7. Where in a suit for rent the plaintiff has not been recognised or nominated as landholder under Section 3(5), and his title to be deemed the land-holder is disputed by the defendants, then it would seem that the Court has various alternatives open, and that it may choose that one which may seem to be the most suitable to the particular circumstances. First, it may itself determine the question in the course of the suit as to whether or not the plaintiff is the land-holder. Secondly, it may require the plaintiff to apply to the Collector under Section 3(5) for being recognised or nominated as the land-holder. Thirdly, it may apply, as nearly as possible, the provisions of Section 194 and for that purpose determine, in the first instance, whether as a matter of fact rent had been paid by the ryots to the third person alleged by them to be the land-holder, and if it is found that the rent has not been paid, may give them the option of paying the rent into Court so that they may not have to risk the liability to pay it over a second time nor be unnecessarily brought in as parties to a dispute between two rival claimants to be deemed land-holders. In any event the Court would have to exercise its discretion as to which of these alternatives should be chosen in any particular case; and in doing so it would take a course which would on the one hand discourage frivolous denials of title on the part of the tenaats who wish to avoid paying any rent, and on the other, prevent real disputes as to the title to land being brought up for decision in a suit for rent under Section 77. In the present case we think the most suitable course would be that the question should be decided in the suit itself, in accordance with the first alternative to which we have referred.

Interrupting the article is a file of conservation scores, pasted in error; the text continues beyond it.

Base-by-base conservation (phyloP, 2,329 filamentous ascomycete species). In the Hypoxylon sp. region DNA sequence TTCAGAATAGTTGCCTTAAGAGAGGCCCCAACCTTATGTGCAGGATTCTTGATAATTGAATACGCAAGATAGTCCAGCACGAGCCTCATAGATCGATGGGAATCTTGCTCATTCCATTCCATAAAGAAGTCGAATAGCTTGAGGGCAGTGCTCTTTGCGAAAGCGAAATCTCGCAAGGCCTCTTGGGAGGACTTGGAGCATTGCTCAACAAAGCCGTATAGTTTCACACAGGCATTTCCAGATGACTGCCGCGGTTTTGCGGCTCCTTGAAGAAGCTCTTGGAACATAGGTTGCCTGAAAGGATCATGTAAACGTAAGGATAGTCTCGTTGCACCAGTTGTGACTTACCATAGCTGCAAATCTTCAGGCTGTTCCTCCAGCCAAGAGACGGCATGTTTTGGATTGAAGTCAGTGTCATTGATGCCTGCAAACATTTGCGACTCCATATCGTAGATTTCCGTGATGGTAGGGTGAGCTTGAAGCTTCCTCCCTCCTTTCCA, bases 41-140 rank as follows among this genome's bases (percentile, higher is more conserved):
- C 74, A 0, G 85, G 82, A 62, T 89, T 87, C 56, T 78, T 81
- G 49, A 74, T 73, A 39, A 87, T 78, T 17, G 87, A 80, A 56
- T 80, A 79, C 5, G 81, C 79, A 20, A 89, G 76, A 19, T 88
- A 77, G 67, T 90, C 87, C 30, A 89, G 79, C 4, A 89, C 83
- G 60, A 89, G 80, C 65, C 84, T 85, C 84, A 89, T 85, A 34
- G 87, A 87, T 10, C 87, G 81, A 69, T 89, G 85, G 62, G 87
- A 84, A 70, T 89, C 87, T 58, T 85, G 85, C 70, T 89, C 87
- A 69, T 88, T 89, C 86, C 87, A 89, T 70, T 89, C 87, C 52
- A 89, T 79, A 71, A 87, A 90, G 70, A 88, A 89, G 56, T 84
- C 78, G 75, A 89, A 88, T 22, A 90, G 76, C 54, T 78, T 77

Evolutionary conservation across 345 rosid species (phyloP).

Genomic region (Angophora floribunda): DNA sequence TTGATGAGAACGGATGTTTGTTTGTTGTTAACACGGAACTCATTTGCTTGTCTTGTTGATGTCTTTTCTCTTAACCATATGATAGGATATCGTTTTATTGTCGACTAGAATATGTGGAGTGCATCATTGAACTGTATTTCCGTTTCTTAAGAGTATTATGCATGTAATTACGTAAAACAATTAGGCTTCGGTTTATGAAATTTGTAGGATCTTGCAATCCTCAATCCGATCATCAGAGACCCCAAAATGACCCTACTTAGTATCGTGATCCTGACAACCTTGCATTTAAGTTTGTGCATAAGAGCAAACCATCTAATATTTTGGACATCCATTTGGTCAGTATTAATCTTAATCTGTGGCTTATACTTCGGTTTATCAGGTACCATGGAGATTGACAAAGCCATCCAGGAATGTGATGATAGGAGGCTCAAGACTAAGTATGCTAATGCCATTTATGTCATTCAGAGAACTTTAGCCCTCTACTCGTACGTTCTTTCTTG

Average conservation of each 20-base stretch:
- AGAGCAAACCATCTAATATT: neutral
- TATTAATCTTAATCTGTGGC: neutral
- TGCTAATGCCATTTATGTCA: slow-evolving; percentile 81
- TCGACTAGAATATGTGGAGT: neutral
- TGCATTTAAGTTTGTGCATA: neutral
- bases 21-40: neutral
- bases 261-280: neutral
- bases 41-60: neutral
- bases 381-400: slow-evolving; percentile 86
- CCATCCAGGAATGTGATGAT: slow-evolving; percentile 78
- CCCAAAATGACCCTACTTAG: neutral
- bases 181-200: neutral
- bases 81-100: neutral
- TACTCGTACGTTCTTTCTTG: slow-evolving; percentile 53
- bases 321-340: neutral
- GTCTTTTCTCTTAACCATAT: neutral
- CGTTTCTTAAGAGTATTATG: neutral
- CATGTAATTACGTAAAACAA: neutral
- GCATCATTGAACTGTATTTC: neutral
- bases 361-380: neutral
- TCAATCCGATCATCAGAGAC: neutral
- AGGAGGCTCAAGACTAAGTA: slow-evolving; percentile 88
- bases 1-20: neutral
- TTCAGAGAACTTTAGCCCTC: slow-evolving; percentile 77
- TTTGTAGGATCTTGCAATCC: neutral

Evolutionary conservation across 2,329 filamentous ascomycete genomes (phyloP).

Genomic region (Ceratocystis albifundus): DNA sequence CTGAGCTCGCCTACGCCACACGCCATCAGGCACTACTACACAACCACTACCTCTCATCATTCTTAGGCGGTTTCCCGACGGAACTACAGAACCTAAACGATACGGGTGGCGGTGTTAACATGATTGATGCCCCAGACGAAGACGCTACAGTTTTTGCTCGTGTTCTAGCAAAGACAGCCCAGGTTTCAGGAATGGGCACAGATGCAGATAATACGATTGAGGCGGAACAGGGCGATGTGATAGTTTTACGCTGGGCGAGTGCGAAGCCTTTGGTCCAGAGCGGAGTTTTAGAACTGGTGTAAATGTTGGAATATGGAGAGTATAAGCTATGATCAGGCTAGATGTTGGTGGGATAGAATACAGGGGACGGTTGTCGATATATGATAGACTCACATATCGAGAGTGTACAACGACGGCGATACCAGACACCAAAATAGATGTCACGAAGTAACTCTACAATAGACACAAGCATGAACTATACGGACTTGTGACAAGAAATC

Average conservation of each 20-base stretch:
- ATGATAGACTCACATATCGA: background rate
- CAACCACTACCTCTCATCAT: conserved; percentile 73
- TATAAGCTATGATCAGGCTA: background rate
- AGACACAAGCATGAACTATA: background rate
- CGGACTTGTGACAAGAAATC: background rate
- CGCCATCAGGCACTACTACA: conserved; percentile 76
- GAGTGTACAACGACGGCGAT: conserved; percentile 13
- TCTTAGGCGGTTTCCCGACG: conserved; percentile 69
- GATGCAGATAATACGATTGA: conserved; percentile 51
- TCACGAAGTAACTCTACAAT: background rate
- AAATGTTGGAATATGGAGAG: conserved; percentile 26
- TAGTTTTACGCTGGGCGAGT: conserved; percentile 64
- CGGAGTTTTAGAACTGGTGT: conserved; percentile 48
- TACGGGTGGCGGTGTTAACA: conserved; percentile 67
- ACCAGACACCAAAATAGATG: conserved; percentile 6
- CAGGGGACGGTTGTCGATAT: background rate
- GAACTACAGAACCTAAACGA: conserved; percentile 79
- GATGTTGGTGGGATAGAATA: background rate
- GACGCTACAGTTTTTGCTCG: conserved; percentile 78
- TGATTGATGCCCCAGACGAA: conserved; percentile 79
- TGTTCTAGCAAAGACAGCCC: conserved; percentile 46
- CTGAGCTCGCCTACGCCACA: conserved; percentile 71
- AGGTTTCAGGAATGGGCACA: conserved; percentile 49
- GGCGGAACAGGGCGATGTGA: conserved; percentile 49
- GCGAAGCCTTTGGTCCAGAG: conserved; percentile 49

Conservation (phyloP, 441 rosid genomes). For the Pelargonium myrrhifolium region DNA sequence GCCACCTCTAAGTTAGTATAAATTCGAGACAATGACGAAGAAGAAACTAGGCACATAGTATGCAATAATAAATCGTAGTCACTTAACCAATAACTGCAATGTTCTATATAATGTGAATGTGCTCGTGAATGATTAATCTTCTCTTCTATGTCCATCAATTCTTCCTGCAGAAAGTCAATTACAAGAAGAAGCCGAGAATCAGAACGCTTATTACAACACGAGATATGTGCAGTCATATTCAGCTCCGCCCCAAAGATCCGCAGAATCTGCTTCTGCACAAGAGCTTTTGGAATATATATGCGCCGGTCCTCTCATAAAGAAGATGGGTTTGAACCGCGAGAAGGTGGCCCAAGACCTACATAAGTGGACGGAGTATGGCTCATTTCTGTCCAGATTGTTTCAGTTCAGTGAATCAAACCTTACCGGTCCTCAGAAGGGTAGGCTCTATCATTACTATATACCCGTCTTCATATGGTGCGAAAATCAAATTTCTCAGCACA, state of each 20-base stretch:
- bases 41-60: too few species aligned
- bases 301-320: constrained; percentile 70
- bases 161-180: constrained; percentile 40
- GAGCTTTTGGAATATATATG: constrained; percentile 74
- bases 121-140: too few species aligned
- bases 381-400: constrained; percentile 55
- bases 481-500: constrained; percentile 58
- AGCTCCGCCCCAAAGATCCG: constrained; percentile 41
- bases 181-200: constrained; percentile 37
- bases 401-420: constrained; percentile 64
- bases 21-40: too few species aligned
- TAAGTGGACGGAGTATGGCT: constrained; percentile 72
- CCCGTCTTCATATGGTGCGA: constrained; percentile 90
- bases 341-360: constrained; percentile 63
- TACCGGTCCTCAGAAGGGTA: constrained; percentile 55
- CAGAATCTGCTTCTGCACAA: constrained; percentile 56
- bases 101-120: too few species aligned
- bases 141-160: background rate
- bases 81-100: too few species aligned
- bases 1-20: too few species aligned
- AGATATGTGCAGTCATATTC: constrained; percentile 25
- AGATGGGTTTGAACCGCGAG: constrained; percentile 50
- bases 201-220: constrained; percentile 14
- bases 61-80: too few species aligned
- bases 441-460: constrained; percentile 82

8. There is no doubt a finding of the lower Appellate Court that the plaintiff is the landholder, but we cannot accept that finding. The learned District Judge seems to have omitted to notice, that the plaintiff might have lost his right to the melvaram in the lands in question by limitation and that some third person might have acquired it by adverse possession. The suit will, therefore, be remanded to the lower Appellate Court for recording findings on the following issues:
9. (1) Whether the plaintiff is the landholder of the lands referred to in the plaint;
10. (2) whether the plaintiff is entitled to any, and if so what, rent from the defendants.
11. The parties will be at liberty to adduce fresh evidence if they desire to do so. The findings will be submitted within six weeks and seven days will be allowed for filing objections.
12. The Second Appeals Nos. 507 to 510 of 1912 will follow this judgment.
13. In compliance with the above Order of this Court, the District Judge of Ramnad submitted the following
15. 1. Finding on issue 1. In the result I find this issue against plaintiff.
16. 2. Finding on issue 2. Plaintiff is not, therefore, entitled to any rent for suit lands. If, however, he is held to be the land-holder, he will be entitled to rent as sued for; the rent claimed in each suit being on the basis of the Baki Jabitas, Exhibits L, series and defendants having no evidence contra.
17. These second appeals coming on for final hearing after the return of the findings of the lower Appellate Court upon the issues referred by this Court for trial, the Court delivered the following.
18. Judgment.--We accept the findings, set aside the decrees of the lower Appellate Court and restore those of the Special Deputy Collector. Appellants will get their costs from the respondents in this and the lower Appellate Court.